We find it significant that Tara's employment at the time of dissolution was temporary. She testified her current employment would end in April 2012. Whether Tara would receive another position after that time, how much she would earn, and how many hours she would work was undetermined at the time of trial. The evidence shows Tara has faced periods of unemployment before resuming temporary jobs, earning between ten and twelve dollars per hour. Even if she was consistently employed full-time in that rate range, Tara would earn a gross annual salary of between $20,800 and $24,960. With anticipated gross earnings of $74,049 for 2012, Mike earns approximately $50,000 more per year than Tara is currently capable of earning.
We recognize this marriage was of relatively short duration. But Tara's inferior earning capacity and her physical limitations militate in favor of an award of rehabilitative spousal support. Tara's medical condition creates a necessity for the COBRA insurance coverage-at $385 per month. The rehabilitative alimony awarded here reflects the disparity in the parties' relative needs and earning capacities upon dissolution of their marriage. See In re Marriage of Smith, 573 N.W.2d 924, 927 (Iowa 1998) (noting that compared to the husband's abilities and needs, the wife's limited educational background, lack of employment security, and responsibility in taking over the marital home were not sufficient for her subsistence without an alimony award). The district court's award of $500 per month of spousal support for forty-eight months is equitable under the circumstances.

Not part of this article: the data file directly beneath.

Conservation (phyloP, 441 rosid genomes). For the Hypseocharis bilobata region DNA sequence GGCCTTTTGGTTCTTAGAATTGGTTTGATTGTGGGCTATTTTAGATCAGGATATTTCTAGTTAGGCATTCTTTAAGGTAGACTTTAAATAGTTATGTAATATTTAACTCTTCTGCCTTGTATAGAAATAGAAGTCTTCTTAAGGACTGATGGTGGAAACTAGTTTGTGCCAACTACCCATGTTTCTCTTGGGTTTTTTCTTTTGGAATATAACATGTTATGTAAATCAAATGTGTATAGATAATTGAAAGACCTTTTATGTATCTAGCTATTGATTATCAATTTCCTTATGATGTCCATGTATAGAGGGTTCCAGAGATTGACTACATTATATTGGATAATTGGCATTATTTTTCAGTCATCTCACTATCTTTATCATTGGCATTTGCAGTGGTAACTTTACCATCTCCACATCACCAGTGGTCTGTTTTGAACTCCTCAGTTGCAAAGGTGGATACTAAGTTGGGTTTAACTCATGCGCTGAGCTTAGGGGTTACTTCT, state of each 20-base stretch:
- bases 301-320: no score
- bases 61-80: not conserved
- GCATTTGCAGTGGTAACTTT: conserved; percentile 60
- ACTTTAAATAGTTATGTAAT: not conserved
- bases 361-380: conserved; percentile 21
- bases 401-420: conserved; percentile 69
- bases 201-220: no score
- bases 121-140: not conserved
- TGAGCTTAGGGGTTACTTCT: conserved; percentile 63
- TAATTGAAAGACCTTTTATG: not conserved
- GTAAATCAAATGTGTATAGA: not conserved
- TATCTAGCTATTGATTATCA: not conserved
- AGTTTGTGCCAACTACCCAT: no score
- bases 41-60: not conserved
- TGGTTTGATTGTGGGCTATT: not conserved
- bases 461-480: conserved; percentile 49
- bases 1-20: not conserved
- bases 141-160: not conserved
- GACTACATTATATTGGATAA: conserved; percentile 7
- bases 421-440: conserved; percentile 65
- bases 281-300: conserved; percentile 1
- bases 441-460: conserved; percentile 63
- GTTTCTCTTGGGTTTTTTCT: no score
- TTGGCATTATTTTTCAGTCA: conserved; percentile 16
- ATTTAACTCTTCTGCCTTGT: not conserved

On appeal, Mike compares Tara's request in the joint pretrial statement for four years of spousal support with her testimony at trial that she could be self supporting in two years. Tara responds that her trial testimony was premised on receiving a larger amount of spousal support ($750 per month rather than $500 per month) and receiving a larger property equalization payment ($33,000 as requested rather than the $10,276.50 awarded). Given Tara's immediate expenses of moving, the monthly COBRA payments, Mike's superior earning capacity, and the tenuous nature of Tara's employment and her health concerns, we conclude the court did equity by ordering an award of $500 per month in spousal support, payable for a period of forty-eight months.
IV. Appellate Attorney Fees.
Tara asks for appellate attorney fees. Such an award is not a matter of right, but rests within our discretion. In re Marriage of Sullins, 715 N.W.2d 242, 255 (Iowa 2006). In determining whether to award appellate attorney fees, we consider the needs of the party seeking the award, the ability of the other party to pay, and the relative merits of the appeal. Id.
According to her attorney's affidavit, Tara has incurred $3200 in appellate attorney fees. Considering Tara's monthly expenses and her earning capacity, Mike's superior earning capacity, and the fact that Tara successfully defended the decree on appeal, we award Tara $2000 in appellate attorney fees.